U.S. team only has itself to blame

Updated: September 19, 2004, 6:34 PM ET
By Bob Harig | Special to ESPN.com

BLOOMFIELD TOWNSHIP, Mich. -- There's no explaining it, really. No logical reason for a group of American golfers to suffer so much at the hands of a seemingly inferior European team. No excuse for losing four of the past five Ryder Cups.

Oh, there will be all sorts of theories put forth in the coming days after another frustrating loss, one that was inevitable before the first shots were hit Sunday at Oakland Hills Country Club.

U.S. captain Hal Sutton was too stern; the Americans didn't bond well; the Europeans wanted it more. None of it really makes sense.

Ryder Cup
The U.S. team lost for the fourth time in the last five Ryder Cups.

The lads from this side of the Atlantic simply didn't play well enough. The result was an embarrassing 18-9 defeat.

They were tight, instead of loose, feeling the pressure instead of applying it. Did they hit wayward shots and miss way too many putts because they don't hang out together at the local tavern?

Does it matter in an individual sport such as golf if players get along? They don't pass a ball or have to turn a double play. They hit their own shots and deal with the consequences.

Does anyone believe the Americans don't want to win as badly? It's hard to consider Tiger Woods ever wanting to lose at anything. It's hard to swallow that the Ryder Cup means so little when players such as Fred Funk, Jay Haas, Chris DiMarco and Chris Riley wanted nothing more than to make the team.

Did Sutton act too much like a football coach? Well, there's only so much a captain can do. Yes, his experiment of putting Woods and Phil Mickelson together didn't work. His tough love approach wasn't going to fly with several single-minded players, including Woods. But at some point, it comes down to the players, and they must play well. Woods, Mickelson, Davis Love and Jim Furyk went 3-11 the first two days. That's not going to get it done no matter who is making the speeches or setting the pairings.

Perhaps the Americans simply need to accept the fact they are no longer the dominant force in golf.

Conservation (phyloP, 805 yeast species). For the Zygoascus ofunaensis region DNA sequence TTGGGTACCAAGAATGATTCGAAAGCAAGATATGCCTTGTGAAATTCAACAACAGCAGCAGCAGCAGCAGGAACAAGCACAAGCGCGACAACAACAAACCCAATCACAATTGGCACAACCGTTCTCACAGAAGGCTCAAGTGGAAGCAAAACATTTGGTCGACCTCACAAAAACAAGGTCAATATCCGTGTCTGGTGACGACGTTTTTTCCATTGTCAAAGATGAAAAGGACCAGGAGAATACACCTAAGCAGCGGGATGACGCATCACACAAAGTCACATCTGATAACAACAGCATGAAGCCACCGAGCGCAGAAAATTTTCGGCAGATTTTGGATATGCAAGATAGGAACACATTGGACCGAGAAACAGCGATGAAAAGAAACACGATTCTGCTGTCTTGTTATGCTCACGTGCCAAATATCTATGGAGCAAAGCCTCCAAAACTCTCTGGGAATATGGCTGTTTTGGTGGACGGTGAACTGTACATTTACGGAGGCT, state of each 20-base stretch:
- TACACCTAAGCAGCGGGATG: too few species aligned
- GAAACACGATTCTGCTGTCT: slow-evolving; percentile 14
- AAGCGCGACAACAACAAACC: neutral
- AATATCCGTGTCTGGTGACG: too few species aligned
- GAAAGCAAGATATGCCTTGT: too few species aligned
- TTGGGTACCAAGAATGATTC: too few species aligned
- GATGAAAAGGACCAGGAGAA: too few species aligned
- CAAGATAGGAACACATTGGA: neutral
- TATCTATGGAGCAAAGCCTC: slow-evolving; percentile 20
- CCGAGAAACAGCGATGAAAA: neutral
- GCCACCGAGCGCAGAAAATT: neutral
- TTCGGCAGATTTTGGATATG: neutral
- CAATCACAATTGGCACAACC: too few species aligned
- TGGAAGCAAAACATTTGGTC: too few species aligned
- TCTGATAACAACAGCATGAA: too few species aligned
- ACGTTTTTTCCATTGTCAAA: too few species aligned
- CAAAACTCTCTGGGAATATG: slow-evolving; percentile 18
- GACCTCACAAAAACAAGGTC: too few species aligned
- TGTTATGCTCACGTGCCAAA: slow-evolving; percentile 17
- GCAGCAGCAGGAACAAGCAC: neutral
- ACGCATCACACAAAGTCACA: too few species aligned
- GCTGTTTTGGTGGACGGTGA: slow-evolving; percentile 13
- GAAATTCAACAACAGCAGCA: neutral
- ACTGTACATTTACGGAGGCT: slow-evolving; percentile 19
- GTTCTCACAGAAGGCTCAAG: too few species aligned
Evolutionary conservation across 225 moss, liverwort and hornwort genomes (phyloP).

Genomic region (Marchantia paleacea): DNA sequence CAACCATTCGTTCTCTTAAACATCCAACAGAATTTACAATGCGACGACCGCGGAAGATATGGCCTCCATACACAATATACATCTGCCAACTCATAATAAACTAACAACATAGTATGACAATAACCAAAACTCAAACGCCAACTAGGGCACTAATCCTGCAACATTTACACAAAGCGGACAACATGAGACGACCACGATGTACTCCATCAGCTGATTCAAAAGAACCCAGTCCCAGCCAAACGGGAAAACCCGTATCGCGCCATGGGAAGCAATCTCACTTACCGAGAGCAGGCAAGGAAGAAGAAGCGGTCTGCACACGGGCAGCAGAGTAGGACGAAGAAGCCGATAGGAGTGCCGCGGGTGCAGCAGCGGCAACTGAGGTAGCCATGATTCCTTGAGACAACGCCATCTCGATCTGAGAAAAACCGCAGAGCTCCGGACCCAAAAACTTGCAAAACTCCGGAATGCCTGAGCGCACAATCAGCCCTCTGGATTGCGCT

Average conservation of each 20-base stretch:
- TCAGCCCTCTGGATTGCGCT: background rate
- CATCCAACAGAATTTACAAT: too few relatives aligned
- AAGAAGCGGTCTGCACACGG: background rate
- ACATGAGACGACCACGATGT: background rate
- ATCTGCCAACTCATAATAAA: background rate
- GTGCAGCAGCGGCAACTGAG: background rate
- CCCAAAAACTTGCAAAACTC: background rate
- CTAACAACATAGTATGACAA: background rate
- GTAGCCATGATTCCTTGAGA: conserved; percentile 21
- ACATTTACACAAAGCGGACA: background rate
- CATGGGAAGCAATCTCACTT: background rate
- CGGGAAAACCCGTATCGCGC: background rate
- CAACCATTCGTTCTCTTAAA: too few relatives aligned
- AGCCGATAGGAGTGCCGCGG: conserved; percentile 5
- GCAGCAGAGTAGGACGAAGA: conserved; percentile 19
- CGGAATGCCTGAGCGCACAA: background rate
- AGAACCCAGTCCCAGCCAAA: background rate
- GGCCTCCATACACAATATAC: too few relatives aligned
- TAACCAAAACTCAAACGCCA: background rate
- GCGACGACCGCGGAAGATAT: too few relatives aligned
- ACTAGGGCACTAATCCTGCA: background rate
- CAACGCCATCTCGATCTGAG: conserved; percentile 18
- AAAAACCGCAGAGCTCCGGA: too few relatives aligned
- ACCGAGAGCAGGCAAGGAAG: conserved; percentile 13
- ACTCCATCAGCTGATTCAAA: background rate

Maybe they need to realize they are not the favorites, that they have to get their heads in the game before Sunday singles, when it is too late.

The evidence suggests it should not be so hard, that the U.S. should win, certainly when the Ryder Cup is played on home soil.

Consider the apparent strength heading into the 35th Ryder Cup.

The U.S. had four players ranked in the world's top-10 and eight in the top-20, while the Europeans had just one player in the top-10 and four in the top-20. Europe had four players ranked 60th and below.

The U.S. had four players who have won major championships, while nobody on the European team has captured a major. In fact, there were four Europeans who didn't even qualify for all four of the grand slam events this year.

All of that suggested an easy U.S. victory.

But as we know, the Ryder Cup is never easy. It has never been easy since all of continental Europe was included and the European team began to take shape in the early 1980s.

The competition has usually been a compelling, back-and-forth affair, with the matches often hinging on a key putt or shot. So does the fact that the European players seem to get along better really matter all that much? Maybe it does to them.

"I think there is more camaraderie on the European side than the American side, without any question," said Tony Jacklin, the two-time major championship winner who captained the European side four times in the 1980s, going 2-1-1. "That has certainly been there for all to see in the matches of the last 20 years.

"I think the American guys all want to do well. But they are all these individuals who do their own thing all the time. They fly around in their own bloody planes doing their own thing. The Europeans get together. If you're off in Switzerland you're looking for somebody to eat dinner with. That was the way. In Germany, Paris, European countries, you hung out with the guys.

"The other thing, to some degree, there was a mental mindset among Europeans that there were haves and have-nots. The Americans had it all. Great weather, great conditions, great courses, lots of money to play for, and they just didn't quite have it that level. And they wanted to prove they were no worse for that."

With all due respect to Jacklin, who came along at a time when the Europeans had little success in the Ryder Cup and needed to seize upon something, his theory seems to have little weight today.

Europeans such as Sergio Garcia, Darren Clarke, Lee Westwood, Colin Montgomerie, Padraig Harrington and Miguel Angel Jimenez are well-known on the world golf stage. Some of them play in the U.S., all of them have interests worldwide. They're not necessarily sharing a beer in Amsterdam.

When it comes to the Ryder Cup, they simply play better.

There's no other explanation. Is there?

Bob Harig covers golf for the St. Petersburg Times and is a frequent contributor to ESPN.com. He can be reached at harig@sptimes.com.

Bob Harig | email

Golf Writer, ESPN.com

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